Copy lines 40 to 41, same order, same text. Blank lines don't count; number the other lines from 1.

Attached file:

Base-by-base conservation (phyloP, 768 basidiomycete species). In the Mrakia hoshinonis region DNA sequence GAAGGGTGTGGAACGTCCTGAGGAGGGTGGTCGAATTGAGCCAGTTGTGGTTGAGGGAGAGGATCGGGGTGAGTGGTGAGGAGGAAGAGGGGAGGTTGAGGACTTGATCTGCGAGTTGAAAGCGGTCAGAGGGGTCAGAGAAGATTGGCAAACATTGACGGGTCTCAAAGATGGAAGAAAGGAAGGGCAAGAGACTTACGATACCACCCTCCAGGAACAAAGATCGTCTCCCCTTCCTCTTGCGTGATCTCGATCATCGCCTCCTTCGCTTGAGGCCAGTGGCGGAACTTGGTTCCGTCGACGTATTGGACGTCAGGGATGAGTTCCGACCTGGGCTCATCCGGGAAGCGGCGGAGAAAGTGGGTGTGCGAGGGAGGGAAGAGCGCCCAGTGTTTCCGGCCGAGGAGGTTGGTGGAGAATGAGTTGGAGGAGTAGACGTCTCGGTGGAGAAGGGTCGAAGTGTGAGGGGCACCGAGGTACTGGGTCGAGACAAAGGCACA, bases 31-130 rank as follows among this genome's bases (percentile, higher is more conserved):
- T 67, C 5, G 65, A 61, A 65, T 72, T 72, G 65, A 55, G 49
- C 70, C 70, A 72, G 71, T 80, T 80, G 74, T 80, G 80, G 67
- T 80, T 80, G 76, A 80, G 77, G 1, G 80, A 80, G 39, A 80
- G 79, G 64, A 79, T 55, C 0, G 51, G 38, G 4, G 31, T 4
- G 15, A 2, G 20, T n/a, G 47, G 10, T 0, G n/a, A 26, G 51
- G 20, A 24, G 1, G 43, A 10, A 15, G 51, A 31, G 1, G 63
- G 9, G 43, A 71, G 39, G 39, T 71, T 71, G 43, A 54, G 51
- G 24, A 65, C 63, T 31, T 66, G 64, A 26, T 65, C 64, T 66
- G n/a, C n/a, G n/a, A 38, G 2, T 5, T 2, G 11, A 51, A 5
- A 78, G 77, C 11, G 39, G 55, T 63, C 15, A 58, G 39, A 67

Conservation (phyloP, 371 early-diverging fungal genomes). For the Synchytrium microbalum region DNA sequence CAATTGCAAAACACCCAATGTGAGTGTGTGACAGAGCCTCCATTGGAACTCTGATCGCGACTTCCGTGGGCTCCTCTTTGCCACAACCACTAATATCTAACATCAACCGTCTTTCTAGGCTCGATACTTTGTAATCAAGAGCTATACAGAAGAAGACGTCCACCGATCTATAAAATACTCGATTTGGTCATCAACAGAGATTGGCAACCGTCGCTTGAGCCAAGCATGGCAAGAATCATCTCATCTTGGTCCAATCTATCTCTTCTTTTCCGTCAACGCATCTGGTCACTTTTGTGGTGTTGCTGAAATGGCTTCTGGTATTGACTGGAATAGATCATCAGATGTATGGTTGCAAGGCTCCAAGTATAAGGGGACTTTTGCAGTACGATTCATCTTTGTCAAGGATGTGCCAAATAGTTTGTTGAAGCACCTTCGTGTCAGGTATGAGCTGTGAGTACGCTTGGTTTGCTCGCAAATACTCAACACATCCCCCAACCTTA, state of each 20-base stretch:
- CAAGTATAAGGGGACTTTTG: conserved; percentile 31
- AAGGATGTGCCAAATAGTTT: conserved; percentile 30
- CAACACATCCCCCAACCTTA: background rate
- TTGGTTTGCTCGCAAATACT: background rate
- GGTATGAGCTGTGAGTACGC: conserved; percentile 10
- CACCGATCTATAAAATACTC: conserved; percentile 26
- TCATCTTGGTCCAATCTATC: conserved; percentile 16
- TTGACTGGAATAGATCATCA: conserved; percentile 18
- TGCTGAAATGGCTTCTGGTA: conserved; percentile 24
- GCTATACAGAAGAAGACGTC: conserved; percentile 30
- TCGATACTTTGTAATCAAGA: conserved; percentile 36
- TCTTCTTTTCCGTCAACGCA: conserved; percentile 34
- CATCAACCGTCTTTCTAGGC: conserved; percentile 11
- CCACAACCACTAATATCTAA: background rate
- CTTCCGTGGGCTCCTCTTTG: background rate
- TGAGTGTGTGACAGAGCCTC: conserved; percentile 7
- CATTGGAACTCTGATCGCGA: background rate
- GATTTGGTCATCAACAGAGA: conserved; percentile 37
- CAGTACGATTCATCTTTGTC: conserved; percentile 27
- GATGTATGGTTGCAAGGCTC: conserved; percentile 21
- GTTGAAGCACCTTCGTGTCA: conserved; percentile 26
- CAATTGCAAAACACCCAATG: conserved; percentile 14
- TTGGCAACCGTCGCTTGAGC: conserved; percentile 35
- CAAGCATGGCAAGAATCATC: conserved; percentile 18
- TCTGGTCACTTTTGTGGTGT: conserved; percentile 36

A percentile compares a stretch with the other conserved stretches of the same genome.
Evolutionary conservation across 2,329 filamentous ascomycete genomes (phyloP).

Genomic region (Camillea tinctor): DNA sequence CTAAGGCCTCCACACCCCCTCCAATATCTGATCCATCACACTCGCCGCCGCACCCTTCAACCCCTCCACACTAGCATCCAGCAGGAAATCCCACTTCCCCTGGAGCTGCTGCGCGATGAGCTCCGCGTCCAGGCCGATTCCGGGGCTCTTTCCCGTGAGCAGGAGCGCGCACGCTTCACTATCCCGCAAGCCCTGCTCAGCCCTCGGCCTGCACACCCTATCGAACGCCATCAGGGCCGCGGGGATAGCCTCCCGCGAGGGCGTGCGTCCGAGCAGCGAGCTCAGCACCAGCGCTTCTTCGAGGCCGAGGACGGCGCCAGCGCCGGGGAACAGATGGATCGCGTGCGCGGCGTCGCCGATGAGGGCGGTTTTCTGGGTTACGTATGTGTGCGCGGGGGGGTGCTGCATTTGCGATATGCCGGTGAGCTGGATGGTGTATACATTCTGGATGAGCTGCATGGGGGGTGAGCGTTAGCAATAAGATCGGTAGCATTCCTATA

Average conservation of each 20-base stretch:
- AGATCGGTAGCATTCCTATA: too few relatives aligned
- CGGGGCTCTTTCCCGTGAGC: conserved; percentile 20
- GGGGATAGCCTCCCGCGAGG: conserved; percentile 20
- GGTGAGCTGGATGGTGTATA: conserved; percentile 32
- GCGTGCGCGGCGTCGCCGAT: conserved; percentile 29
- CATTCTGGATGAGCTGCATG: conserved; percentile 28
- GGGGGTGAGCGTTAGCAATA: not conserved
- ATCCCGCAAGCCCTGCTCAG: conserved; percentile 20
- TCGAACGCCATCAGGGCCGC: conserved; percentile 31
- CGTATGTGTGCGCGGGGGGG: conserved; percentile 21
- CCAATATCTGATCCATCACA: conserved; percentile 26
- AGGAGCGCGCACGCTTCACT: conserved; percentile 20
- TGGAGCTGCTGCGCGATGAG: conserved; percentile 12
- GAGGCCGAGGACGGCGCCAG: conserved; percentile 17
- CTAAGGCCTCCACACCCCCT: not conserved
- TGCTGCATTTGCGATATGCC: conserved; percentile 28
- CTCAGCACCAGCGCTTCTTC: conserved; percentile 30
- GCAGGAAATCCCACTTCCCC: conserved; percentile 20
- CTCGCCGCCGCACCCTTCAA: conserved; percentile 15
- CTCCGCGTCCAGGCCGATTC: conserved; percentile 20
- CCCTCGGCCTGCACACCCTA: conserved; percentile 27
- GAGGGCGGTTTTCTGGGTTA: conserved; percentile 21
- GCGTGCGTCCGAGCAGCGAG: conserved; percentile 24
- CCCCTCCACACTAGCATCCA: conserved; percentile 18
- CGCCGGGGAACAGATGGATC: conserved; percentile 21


Genomic region (Camillea tinctor): DNA sequence CTAAGGCCTCCACACCCCCTCCAATATCTGATCCATCACACTCGCCGCCGCACCCTTCAACCCCTCCACACTAGCATCCAGCAGGAAATCCCACTTCCCCTGGAGCTGCTGCGCGATGAGCTCCGCGTCCAGGCCGATTCCGGGGCTCTTTCCCGTGAGCAGGAGCGCGCACGCTTCACTATCCCGCAAGCCCTGCTCAGCCCTCGGCCTGCACACCCTATCGAACGCCATCAGGGCCGCGGGGATAGCCTCCCGCGAGGGCGTGCGTCCGAGCAGCGAGCTCAGCACCAGCGCTTCTTCGAGGCCGAGGACGGCGCCAGCGCCGGGGAACAGATGGATCGCGTGCGCGGCGTCGCCGATGAGGGCGGTTTTCTGGGTTACGTATGTGTGCGCGGGGGGGTGCTGCATTTGCGATATGCCGGTGAGCTGGATGGTGTATACATTCTGGATGAGCTGCATGGGGGGTGAGCGTTAGCAATAAGATCGGTAGCATTCCTATA

Average conservation of each 20-base stretch: